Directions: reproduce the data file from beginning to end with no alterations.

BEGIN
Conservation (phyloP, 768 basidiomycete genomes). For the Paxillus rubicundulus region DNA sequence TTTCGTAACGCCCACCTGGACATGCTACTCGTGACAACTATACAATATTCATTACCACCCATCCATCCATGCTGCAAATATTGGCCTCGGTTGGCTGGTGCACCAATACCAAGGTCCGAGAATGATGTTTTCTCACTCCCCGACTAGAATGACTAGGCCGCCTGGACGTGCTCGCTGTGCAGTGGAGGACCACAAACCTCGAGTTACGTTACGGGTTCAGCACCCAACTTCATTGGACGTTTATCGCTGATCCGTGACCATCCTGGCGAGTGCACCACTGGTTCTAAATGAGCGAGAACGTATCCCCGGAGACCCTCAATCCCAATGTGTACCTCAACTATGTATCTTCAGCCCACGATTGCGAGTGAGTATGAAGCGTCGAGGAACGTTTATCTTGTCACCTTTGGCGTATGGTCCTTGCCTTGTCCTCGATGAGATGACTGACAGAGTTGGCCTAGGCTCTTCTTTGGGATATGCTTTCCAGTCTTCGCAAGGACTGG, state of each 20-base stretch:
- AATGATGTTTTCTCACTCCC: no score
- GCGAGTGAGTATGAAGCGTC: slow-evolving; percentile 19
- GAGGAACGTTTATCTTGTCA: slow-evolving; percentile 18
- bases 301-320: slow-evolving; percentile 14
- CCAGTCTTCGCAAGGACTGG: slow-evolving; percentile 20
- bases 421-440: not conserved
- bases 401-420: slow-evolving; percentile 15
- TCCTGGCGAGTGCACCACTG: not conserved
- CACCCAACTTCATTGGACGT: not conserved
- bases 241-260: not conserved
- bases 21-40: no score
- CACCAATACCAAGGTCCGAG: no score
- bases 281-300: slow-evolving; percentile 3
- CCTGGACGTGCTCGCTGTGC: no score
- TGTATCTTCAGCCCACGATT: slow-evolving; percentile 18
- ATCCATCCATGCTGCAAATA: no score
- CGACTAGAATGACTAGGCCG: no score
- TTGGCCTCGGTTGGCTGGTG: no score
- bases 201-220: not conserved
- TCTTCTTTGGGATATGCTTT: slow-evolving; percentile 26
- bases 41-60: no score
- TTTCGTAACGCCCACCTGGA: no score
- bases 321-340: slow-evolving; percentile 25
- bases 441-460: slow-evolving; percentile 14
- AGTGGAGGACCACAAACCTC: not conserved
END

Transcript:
Conservation (phyloP, 768 basidiomycete genomes). For the Paxillus rubicundulus region DNA sequence TTTCGTAACGCCCACCTGGACATGCTACTCGTGACAACTATACAATATTCATTACCACCCATCCATCCATGCTGCAAATATTGGCCTCGGTTGGCTGGTGCACCAATACCAAGGTCCGAGAATGATGTTTTCTCACTCCCCGACTAGAATGACTAGGCCGCCTGGACGTGCTCGCTGTGCAGTGGAGGACCACAAACCTCGAGTTACGTTACGGGTTCAGCACCCAACTTCATTGGACGTTTATCGCTGATCCGTGACCATCCTGGCGAGTGCACCACTGGTTCTAAATGAGCGAGAACGTATCCCCGGAGACCCTCAATCCCAATGTGTACCTCAACTATGTATCTTCAGCCCACGATTGCGAGTGAGTATGAAGCGTCGAGGAACGTTTATCTTGTCACCTTTGGCGTATGGTCCTTGCCTTGTCCTCGATGAGATGACTGACAGAGTTGGCCTAGGCTCTTCTTTGGGATATGCTTTCCAGTCTTCGCAAGGACTGG, state of each 20-base stretch:
- AATGATGTTTTCTCACTCCC: no score
- GCGAGTGAGTATGAAGCGTC: slow-evolving; percentile 19
- GAGGAACGTTTATCTTGTCA: slow-evolving; percentile 18
- bases 301-320: slow-evolving; percentile 14
- CCAGTCTTCGCAAGGACTGG: slow-evolving; percentile 20
- bases 421-440: not conserved
- bases 401-420: slow-evolving; percentile 15
- TCCTGGCGAGTGCACCACTG: not conserved
- CACCCAACTTCATTGGACGT: not conserved
- bases 241-260: not conserved
- bases 21-40: no score
- CACCAATACCAAGGTCCGAG: no score
- bases 281-300: slow-evolving; percentile 3
- CCTGGACGTGCTCGCTGTGC: no score
- TGTATCTTCAGCCCACGATT: slow-evolving; percentile 18
- ATCCATCCATGCTGCAAATA: no score
- CGACTAGAATGACTAGGCCG: no score
- TTGGCCTCGGTTGGCTGGTG: no score
- bases 201-220: not conserved
- TCTTCTTTGGGATATGCTTT: slow-evolving; percentile 26
- bases 41-60: no score
- TTTCGTAACGCCCACCTGGA: no score
- bases 321-340: slow-evolving; percentile 25
- bases 441-460: slow-evolving; percentile 14
- AGTGGAGGACCACAAACCTC: not conserved